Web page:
Fresh Goji Berries (Lycium barbarum)

Ripe Goji berries (Lycium barbarum) in a Fraser Valley garden.

organic goji berries ripe

Ripe Goji Berries (Purchase)

I’ve managed to keep this Goji Berry plant alive through several bad winters but have never really managed to get much in the way of fruit from it. This year some regular watering (and a hot summer) seemed to make a difference and most of the branches were covered in berries. I had never tried them fresh, and they are quite different tasting than anything I’ve had before. Good, but different.

Goji’s other English names are Wolfberry, Matrimony Vine, and Box Thorn. While considered a “Superfood” and often accompanying exaggerated health claims, they nonetheless have high levels of essential fatty acids, antioxidants, and Vitamin B and C. The berries are used in a wide variety of food products, teas, juices, or eaten fresh. Dried Goji Berries are eaten as snacks. Native to Asia, they are an important commercial crop in China where they are know as Ningxia gǒuqi.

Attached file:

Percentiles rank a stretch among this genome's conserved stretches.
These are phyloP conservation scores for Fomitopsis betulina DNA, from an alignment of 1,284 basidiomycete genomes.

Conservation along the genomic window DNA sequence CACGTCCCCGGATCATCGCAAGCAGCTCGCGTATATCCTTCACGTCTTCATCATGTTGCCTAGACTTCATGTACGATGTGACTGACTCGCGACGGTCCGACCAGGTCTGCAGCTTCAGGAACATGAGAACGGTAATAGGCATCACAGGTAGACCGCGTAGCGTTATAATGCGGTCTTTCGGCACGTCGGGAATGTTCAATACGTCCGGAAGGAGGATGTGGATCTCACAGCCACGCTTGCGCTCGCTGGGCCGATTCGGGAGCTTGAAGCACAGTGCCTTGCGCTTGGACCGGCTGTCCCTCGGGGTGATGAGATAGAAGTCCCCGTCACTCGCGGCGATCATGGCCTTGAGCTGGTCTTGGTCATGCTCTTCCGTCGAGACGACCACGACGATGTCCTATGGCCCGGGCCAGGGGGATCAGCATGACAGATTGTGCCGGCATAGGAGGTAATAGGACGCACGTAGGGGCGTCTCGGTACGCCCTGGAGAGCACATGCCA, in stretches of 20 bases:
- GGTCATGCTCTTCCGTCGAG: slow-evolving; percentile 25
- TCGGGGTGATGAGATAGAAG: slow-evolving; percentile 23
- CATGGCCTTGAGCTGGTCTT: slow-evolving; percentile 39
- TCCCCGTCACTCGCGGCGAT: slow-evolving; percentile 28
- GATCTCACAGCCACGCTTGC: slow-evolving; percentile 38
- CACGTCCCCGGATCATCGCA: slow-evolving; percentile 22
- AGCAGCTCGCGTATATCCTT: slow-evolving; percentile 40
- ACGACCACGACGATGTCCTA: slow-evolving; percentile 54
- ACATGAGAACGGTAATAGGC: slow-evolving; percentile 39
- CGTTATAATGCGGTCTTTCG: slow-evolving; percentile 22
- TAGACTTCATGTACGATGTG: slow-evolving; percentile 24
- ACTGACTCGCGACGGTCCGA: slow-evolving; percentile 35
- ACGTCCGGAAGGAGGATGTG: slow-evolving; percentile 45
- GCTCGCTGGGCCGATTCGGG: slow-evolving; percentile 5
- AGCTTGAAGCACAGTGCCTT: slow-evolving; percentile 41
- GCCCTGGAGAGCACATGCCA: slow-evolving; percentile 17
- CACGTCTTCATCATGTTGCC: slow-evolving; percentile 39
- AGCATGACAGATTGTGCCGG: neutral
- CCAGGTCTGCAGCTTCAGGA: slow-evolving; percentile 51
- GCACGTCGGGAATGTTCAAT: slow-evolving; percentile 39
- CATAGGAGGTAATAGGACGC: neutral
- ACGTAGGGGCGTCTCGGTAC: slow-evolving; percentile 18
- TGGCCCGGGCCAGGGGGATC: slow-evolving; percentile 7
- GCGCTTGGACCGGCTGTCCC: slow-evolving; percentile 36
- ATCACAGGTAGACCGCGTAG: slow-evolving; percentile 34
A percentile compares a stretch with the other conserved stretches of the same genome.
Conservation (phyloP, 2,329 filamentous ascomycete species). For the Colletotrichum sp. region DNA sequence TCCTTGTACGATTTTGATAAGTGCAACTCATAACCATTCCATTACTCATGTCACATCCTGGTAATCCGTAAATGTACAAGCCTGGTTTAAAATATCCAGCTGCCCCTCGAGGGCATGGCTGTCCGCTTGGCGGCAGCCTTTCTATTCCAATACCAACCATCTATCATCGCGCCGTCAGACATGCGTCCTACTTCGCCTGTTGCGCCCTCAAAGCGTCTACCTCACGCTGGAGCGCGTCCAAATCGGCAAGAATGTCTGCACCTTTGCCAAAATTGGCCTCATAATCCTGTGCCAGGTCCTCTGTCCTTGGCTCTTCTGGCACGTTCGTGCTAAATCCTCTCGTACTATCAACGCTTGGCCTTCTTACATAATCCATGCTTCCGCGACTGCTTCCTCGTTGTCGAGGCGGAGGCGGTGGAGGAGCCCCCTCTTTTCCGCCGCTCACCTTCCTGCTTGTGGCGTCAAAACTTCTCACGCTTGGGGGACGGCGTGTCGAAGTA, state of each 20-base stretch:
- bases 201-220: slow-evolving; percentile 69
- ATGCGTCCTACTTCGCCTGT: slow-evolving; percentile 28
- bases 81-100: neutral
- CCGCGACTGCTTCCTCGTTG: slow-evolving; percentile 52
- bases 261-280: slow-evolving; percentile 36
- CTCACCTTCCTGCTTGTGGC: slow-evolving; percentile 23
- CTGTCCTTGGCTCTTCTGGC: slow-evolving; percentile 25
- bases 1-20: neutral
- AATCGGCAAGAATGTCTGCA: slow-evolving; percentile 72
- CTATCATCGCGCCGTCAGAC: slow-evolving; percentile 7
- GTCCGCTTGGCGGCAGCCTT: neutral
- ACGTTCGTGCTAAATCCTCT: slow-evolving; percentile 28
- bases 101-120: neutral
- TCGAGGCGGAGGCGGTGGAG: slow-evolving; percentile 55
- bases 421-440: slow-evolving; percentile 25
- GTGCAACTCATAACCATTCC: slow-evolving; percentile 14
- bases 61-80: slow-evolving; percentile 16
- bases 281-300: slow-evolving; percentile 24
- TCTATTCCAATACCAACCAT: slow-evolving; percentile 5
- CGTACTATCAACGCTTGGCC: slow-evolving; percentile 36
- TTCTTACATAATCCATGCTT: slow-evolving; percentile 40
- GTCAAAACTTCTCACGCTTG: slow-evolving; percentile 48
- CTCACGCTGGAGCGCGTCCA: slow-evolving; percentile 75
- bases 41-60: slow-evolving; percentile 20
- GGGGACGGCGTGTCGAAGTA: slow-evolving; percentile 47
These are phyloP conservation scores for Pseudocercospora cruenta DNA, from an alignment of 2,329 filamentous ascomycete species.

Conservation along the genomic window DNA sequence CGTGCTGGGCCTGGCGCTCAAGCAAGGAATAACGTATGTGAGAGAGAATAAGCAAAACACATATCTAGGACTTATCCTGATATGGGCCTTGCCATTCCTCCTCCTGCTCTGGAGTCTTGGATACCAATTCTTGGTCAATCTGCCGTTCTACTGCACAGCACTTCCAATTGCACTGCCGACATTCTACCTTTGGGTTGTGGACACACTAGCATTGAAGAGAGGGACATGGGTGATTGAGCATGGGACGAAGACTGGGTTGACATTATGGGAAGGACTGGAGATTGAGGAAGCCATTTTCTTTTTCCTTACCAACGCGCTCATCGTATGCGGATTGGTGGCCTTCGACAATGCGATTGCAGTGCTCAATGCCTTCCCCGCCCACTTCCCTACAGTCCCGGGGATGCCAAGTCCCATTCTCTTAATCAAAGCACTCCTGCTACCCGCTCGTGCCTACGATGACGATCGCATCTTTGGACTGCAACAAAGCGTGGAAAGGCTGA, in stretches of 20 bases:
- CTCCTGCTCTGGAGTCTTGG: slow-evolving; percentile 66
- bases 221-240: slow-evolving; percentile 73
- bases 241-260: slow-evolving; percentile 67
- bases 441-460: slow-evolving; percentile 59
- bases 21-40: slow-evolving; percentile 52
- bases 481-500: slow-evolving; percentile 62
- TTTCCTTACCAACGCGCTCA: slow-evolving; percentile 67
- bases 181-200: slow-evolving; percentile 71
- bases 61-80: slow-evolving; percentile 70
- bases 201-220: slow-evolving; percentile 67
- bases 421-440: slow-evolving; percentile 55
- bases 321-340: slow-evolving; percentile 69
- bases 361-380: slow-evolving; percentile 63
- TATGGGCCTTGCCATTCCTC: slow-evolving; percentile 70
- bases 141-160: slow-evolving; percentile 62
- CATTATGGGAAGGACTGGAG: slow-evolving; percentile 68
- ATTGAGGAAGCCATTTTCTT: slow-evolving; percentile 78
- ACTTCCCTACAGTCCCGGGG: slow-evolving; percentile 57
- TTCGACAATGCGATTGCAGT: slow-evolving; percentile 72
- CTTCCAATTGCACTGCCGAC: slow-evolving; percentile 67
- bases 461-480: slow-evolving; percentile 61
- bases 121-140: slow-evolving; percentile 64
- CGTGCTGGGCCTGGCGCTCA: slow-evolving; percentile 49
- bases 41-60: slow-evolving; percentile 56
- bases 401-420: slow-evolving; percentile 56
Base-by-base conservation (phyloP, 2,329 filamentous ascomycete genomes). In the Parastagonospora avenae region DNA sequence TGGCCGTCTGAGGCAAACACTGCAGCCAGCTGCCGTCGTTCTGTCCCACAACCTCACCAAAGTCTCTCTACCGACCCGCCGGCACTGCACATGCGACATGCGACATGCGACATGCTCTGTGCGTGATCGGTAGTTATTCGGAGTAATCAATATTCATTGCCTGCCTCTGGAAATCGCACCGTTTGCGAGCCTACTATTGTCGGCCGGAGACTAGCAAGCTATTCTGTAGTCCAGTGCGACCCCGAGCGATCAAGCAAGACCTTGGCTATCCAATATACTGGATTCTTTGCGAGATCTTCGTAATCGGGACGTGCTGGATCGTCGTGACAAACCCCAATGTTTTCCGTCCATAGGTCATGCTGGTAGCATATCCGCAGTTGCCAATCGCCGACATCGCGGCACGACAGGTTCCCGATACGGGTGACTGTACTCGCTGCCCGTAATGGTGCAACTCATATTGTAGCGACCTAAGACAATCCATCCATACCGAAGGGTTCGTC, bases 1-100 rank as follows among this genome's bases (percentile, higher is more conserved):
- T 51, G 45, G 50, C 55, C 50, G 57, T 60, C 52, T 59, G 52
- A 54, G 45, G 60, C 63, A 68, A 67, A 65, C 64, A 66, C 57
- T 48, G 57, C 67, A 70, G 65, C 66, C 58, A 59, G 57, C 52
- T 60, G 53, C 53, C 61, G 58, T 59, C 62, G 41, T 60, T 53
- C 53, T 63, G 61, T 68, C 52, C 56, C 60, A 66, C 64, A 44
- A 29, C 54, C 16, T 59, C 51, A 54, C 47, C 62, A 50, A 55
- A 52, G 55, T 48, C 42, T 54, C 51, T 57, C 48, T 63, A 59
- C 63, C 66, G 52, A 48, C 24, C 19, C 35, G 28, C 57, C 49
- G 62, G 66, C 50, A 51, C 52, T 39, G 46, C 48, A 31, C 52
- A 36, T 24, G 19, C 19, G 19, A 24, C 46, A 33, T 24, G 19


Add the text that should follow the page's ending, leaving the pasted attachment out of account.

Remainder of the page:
5 thoughts on “Fresh Goji Berries (Lycium barbarum)”

  1. I’ve heard of them but I guess I never knew what they looked like or what the mai plant looks like. I don’t know what they taste like either – so that puts me firmly in the category of not knowing much at all about Goji other than the marketing. 🙂

    • It is interesting how we learn about these things just because they are being mass marketed. I haven’t seen too much about Goji berries myself but when Blueberries were the superfood du jour I saw one toothpaste product touting antioxidant blueberries in them. I’m pretty sure that is called jumping the shark! 🙂

      • Yeah, such things make me suspicious- especially when you learn that the “studies” usually extrapolate to needing to consume like 10 L a day to see any benefits or something similar.

  2. Hi Michael, I don’t know much more about Gogi berries than Mark but those berries sure are eye-catching. I guess they’re from a temperate part of China? Congrats for getting berries this year – maybe they just needed to get used to your place but I’m sure the hot summer didn’t hurt.
    Thanks for the follow!

    • Hi Lynn! I’m not sure what area in China they come from, but they do survive being frozen for weeks on end in a pot here, so I don’t think they are in need of too warm a winter (by our standards here at least). I do think the key was regular watering (every other day) but we’ll see next year – every year seems to be different in the garden!


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